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The United States of War
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Table of Contents

List of Illustrations
Preface
A Note on Language and Terminology

Introduction: "If We Build Them, Wars Will Come"

Part I Imperial Succession
1. Conquest
2. Occupied

Part II Expanding Empire
3. Why Are So Many Places Named Fort?
4. Invading Your Neighbors
5. The Permanent Indian Frontier
6. Going Global

Part III imperial transitions
7. The Military Opens Doors
8. Reopening the Frontier

Part IV Global Empire
9. Empire of Bases
10. The Spoils of War
11. Normalizing Occupation
12. Islands of Imperialism
13. The Colonial Present
14. Building Blowback

Part V Hyperimperialism
15. Did the "Cold War" End?
16. Out-of-Control War
17. War Is the Mission

Conclusion: Ending "Endless Wars"

Gratitude and Thanks
Appendix: U.S. Wars, Combat, and Other Combat Actions Abroad
Notes
Suggested Resources
Index

About the Author

David Vine is Professor of Anthropology at American University. His other books include Base Nation: How U.S. Military Bases Abroad Harm America and the World and Island of Shame: The Secret History of the U.S. Military Base on Diego Garcia.

Reviews

"A wide-ranging survey of the American way of war, expensive and incessant, in support of an empire we're not supposed to have. . . . Vine offers much to ponder about our militarized foreign policy and its deep antecedents." * Kirkus Reviews *
"Military expansion, war without end, and the pervasiveness of violence in American lives: Vine offers countless insights into this uniquely American way of war."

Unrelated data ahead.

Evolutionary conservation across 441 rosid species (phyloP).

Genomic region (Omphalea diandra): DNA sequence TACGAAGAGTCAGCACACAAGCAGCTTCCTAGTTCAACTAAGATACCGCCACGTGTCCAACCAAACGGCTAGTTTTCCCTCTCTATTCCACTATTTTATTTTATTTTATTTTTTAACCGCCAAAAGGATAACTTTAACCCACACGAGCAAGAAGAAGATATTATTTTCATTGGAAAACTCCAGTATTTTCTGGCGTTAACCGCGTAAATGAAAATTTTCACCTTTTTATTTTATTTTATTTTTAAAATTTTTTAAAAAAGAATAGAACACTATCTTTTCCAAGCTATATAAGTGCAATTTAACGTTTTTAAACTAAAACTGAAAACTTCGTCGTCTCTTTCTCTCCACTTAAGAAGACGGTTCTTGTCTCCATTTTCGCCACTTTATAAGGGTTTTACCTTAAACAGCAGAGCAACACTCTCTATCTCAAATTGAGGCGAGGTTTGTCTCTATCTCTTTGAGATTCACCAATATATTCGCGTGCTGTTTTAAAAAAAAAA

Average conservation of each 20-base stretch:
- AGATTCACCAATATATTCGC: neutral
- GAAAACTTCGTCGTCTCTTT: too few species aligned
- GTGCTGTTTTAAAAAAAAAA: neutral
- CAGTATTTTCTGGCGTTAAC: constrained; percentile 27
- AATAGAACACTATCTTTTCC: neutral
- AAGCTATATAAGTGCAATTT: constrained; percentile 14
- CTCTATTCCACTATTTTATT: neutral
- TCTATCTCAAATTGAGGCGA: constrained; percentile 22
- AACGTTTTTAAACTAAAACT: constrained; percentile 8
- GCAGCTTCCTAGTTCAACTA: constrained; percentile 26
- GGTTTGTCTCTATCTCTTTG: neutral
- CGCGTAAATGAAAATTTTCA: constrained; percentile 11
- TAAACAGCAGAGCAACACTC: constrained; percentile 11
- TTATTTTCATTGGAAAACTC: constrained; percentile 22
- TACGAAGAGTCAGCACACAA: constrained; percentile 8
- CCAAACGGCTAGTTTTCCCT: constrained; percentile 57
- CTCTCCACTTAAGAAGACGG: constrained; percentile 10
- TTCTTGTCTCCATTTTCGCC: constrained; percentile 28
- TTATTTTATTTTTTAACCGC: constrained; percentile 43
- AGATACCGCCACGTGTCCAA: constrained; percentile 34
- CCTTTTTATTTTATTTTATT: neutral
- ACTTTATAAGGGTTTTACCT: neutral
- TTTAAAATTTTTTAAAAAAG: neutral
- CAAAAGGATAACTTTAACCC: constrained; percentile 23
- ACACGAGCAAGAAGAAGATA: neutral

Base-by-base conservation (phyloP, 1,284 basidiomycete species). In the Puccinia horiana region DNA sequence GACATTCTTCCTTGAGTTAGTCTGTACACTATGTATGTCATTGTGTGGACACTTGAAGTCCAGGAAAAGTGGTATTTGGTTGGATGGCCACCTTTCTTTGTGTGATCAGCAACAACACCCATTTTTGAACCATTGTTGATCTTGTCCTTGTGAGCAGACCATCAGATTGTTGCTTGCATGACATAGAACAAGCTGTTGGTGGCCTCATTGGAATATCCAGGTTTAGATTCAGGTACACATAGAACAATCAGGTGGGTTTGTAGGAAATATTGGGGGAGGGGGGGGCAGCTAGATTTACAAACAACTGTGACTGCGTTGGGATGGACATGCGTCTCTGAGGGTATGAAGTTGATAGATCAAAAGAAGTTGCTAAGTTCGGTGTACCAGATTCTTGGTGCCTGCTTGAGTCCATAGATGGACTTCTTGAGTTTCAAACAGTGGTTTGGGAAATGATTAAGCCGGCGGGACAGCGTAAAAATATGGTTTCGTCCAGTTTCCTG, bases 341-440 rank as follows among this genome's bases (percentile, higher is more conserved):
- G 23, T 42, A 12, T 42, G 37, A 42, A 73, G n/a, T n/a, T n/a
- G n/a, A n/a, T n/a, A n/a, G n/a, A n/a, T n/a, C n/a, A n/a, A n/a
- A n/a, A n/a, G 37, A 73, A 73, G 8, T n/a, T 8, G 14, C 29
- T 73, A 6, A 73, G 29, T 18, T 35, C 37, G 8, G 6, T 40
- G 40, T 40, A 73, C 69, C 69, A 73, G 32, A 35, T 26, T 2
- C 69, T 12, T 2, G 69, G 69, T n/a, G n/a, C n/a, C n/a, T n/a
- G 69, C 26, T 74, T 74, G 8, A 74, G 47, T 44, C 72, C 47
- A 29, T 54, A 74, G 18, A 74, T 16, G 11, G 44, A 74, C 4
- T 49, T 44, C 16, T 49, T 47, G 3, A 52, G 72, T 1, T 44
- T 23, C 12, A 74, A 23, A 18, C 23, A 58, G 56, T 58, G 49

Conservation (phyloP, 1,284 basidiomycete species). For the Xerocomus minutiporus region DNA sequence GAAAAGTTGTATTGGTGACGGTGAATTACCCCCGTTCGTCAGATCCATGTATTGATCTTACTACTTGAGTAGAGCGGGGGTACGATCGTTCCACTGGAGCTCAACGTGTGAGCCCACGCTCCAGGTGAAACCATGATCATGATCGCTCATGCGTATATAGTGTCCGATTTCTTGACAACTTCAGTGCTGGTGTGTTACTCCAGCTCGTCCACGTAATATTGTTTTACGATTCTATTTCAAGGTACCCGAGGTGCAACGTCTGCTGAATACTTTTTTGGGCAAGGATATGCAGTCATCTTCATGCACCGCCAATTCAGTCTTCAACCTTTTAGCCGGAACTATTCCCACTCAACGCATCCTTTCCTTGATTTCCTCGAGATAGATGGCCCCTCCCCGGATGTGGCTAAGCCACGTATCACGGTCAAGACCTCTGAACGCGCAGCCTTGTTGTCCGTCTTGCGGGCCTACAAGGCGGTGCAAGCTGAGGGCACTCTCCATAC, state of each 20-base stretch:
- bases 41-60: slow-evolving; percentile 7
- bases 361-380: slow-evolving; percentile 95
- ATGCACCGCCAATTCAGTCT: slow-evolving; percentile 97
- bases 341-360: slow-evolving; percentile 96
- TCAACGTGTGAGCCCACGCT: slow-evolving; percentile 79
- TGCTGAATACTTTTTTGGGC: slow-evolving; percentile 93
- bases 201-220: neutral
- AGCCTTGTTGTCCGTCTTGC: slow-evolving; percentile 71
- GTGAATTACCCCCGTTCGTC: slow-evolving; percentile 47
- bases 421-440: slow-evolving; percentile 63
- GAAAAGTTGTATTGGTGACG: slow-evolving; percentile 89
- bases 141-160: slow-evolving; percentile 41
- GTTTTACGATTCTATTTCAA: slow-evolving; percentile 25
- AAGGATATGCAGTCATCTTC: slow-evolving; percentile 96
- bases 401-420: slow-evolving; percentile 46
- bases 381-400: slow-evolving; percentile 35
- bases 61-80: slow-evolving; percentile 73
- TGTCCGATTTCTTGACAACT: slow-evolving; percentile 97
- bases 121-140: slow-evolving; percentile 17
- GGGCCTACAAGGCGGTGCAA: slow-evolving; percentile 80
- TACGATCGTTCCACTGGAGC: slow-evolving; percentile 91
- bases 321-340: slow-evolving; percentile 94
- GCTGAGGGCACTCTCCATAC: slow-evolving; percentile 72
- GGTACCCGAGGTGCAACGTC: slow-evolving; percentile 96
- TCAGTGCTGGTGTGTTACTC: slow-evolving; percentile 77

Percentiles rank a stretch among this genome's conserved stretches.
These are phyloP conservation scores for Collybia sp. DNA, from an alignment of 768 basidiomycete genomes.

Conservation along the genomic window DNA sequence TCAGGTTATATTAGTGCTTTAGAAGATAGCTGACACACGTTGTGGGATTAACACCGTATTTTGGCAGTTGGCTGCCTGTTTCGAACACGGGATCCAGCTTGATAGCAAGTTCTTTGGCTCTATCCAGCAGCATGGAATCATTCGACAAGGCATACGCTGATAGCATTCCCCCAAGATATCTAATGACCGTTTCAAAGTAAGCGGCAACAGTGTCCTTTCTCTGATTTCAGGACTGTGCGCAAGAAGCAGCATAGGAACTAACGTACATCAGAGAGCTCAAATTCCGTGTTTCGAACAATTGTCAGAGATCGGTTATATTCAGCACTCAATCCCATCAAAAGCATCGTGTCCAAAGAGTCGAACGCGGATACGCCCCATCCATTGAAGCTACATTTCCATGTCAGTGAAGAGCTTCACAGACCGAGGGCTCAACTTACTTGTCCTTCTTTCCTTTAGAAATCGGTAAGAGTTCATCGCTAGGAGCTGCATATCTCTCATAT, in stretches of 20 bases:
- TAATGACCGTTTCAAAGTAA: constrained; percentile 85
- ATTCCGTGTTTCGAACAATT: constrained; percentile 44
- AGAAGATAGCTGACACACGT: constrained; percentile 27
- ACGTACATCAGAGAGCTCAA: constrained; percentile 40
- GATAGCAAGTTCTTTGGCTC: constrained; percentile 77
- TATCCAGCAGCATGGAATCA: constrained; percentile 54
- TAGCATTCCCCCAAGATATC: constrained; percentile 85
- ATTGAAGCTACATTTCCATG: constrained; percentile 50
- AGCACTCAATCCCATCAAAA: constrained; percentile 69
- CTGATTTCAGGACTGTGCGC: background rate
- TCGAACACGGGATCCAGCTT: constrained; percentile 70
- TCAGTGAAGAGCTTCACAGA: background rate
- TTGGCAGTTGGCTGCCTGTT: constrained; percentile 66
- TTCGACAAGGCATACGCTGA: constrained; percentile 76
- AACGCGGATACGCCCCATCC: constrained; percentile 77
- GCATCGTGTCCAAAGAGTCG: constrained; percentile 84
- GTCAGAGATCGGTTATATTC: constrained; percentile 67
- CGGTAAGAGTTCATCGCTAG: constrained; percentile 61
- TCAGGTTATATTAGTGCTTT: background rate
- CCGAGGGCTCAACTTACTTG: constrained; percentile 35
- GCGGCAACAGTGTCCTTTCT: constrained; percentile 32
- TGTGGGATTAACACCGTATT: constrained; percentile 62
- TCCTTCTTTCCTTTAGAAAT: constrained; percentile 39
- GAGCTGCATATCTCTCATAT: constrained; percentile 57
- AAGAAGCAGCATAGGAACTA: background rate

* Foreword Reviews *
"While the idea that the global expansion of military bases corresponds with the rise of US empire may seem obvious, this book convincingly shows that it is both consequence and cause. Vine brilliantly documents the way widespread global military positions - which are always sold to the public as defensive - are, by their very nature, offensive and become their own, self-fulfilling ecosystems of conquest. . . . One walks away convinced that the US empire and its global network of bases must be dismantled if we are to have any hope of putting a stop to the devastating cycle of endless US wars and meddling." * Jacobin *
"I hope every person on earth reads The United States of War." * War is a Crime *
"Provides a comprehensive history of Washington's quest for empire. . . . The United States of War is a unique history text. Convincing in its portrayal of US military bases as both the outposts of empire and the remote supplier to the troops whose mission is to maintain and expand that empire, the timeline the author constructs is one that argues the US has always been an imperial nation-and not by some accident or circumstance of history."

* CounterPunch *
"A sweeping indictment of the nation's heavily militarized foreign policy, including the nearly incalculable costs, financial as well as moral, that have been exacted both at home and abroad. . . . The definitive account of the history of U.S. overseas bases and their role in the history of American militarism."
* Washington Report on Middle East Affairs *
"Revelatory. . . . By identifying the link between bases and war, Vine has found a simple and possibly powerful lever with which to move . . . large structural forces. You want peace? Close the bases. Fewer overseas outposts would mean fewer provocations for foreign anger, fewer targets for attacks, and fewer inducements for Washington to solve its problems by using force." -- Daniel Immerwahr, * The Nation *
"Wonderful and disturbing. . . . Encyclopedic in its coverage. . . . I highly recommend the book. It roused even me, a lifetime pacifist and antiwar activist, to increased awareness of the profound extent and impact of US bases and wars on both the United States and the rest of the world. The book is an extremely useful (and therefore very depressing) compendium of what can rightfully be called the US war machine and empire."
* Anthropology and Humanism *

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